You’ve probably noticed that your dog loves sticks. As soon as you pick one up, he’s alert and ready to run. You’ve seen your dog lay outside chewing on sticks for hours, not caring about anything else in the world, but have you ever wondered why does my dog eat sticks?
Dogs love to chew on sticks because they are easy to chew, and they resemble bones. Dogs chew to relieve stress, anxiety, and boredom. Some dogs are more known for chewing than others, but nearly any dog will jump at a chance to gnaw on a nice, dry tree branch. Their earthy scent and taste also appeal to canines, but veterinarians warn that chewing sticks may not be very good for man’s best friend.
Some dogs also have a condition called Pica. This is a condition that drives animals to eat nonfood items. It can affect dogs as well as humans and other living creatures. Pic is a compulsive behavior that is considered destructive and can lead to serious health issues. Lack of exercise and poor socialization can be triggers for Pica. If you notice your dogs frequently eating things It isn’t supposed to combines with changes in digestion or stool, you should consult with your veterinarian about Pica.
Dogs will chew on sticks until they break apart in small pieces. They gnaw at the ends, and the sticks can splinter apart. If your dogs get a mouth full of small sticks or splintered wood and try to ingest the wood, there can be health problems for your dog.
If your dog has eaten a lot of sticks there is a risk of gut impaction which is when sticks get all knotted up inside the intestines and create a blockage. Blockages stop food from passing and cause vomiting and dehydration. The sticks caught in the intestines can become stagnant and release bacteria into your dog’s bloodstream which can cause death. Gut impactions can be life-threatening if they are severe and not removed. Your veterinarian will need to do an x-ray to determine if surgery to remove the obstruction is necessary.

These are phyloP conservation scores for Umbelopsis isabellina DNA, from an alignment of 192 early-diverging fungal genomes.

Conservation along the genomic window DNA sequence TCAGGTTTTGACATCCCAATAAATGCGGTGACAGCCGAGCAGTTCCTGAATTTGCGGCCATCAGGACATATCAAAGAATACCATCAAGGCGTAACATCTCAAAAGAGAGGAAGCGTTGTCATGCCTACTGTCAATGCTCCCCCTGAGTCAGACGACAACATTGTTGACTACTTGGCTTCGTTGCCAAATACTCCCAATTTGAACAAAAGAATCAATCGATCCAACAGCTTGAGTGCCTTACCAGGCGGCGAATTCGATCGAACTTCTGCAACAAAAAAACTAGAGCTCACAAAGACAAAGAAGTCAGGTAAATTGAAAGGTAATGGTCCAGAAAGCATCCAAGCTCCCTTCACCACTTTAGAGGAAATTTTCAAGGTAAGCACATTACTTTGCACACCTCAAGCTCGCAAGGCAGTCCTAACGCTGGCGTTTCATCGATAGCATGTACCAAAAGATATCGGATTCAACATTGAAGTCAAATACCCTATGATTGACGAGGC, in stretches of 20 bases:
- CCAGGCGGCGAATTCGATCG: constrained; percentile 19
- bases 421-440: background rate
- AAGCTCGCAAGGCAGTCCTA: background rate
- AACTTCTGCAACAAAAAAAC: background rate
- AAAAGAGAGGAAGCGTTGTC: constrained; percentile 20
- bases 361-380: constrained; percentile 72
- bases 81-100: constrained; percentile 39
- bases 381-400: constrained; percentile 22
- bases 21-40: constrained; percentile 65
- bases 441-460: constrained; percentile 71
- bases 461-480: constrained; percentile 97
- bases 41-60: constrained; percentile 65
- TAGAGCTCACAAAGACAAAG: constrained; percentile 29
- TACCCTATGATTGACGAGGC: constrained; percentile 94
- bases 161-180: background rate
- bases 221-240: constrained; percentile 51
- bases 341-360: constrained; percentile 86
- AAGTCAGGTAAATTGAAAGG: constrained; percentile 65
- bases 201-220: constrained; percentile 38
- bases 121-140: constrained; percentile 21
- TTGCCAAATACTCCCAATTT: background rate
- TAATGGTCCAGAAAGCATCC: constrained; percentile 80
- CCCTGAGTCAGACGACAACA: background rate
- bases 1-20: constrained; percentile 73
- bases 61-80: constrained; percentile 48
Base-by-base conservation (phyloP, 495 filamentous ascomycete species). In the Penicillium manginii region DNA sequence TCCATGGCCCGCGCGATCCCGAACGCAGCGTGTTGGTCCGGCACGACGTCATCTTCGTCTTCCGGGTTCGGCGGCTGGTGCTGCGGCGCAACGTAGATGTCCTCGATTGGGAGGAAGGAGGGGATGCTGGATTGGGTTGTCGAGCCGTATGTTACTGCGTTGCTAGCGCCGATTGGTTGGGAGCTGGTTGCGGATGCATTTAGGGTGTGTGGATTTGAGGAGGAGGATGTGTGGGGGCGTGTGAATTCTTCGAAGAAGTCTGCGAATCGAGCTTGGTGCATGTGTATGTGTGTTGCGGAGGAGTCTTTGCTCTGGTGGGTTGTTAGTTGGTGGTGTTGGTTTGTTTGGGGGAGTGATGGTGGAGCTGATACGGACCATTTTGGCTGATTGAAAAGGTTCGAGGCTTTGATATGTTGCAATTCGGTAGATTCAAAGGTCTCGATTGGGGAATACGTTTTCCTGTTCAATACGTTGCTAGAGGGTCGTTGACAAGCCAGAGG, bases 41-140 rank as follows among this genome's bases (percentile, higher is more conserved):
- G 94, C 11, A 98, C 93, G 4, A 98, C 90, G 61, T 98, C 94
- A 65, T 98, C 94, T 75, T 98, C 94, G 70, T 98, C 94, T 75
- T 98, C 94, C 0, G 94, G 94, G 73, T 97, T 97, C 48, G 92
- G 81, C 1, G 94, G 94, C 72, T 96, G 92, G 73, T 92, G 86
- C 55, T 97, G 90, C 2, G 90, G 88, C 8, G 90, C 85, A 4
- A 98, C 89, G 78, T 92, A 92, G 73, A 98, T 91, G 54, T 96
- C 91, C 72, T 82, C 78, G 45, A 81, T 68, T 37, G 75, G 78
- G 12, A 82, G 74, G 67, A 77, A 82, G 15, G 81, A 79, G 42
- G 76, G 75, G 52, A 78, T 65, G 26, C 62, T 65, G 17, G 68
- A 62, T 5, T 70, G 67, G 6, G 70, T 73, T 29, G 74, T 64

If dogs eat sticks frequently their stool will become hard and difficult to pass. This can cause constipation and be dangerous if not treated. Constipation may cause your dog pain and eventually lead to vomiting and toxins in the bloodstream. Constipation in dogs can usually be relieved with enemas or laxatives, but occasionally a veterinarian intervention is necessary.
Another risk is that the sticks can tear or stab at the stomach wall or intestines. When a tear or hole in the intestines occurs, the dog’s gut contents will leak into their body and can poison them. Emergency surgery to repair the tear is the only treatment option, and even this may not always work.
Some wood is especially dangerous for dogs to eat including the limbs of fruit trees like apple, lemon, or pear trees which have toxins that can cause your dog to become nausea or have stomach cramps. These types of sticks are very aromatic to dogs, and you should take care to pick up the sticks in your yard so your dogs cannot get to them. Other types of branches that are poisonous to dogs include azaleas, black walnut, red oak, red maple, yew, black cherry, black locust.
A piece of wood can quickly get stuck in your dogs mouth and lock it open. Sticks can also get stuck to the roof of their mouth or even in their throat. If a piece of the stick is stuck in your dog’s throat, the situation can become life-threatening if the dog is unable to breathe.
Luckily, most dogs will be okay if they eat sticks as long as they don’t eat them frequently. If your dog only chews sticks and doesn’t eat them, you will probably not have much to worry about. If your dog has eaten a lot of sticks, you need to watch for the warning signs of the complications of eating sticks listed above. Some of the warning signs to watch for over 72 hours after your dog eats sticks include:
If your dog begins showing any of these signs, call your veterinarian or emergency vet immediately for further guidance.
You may not want to deny your dog a game of catch with a stick or a few minutes of chew time on the branch of a tree. If you are going to let your dog chew sticks, you need first to make sure that none of the sticks are the poisonous kinds listed above. You should also make sure that your dog only has large pieces that don’t fit inside his mouth. Monitor your dog while chewing and if they begin to swallow pieces, take the stick away from them.
If you want to deter your dog from eating sticks you can purchase bitter sprays that cause the object it is sprayed on to taste very bad and bitter. If you spray this on sticks that your dog chews they will eventually become trained to avoid sticks because they associate a negative taste with the sticks.
Remember if your dog is every exhibiting abnormal or unusual behavior, consult with your nearest veterinarian.
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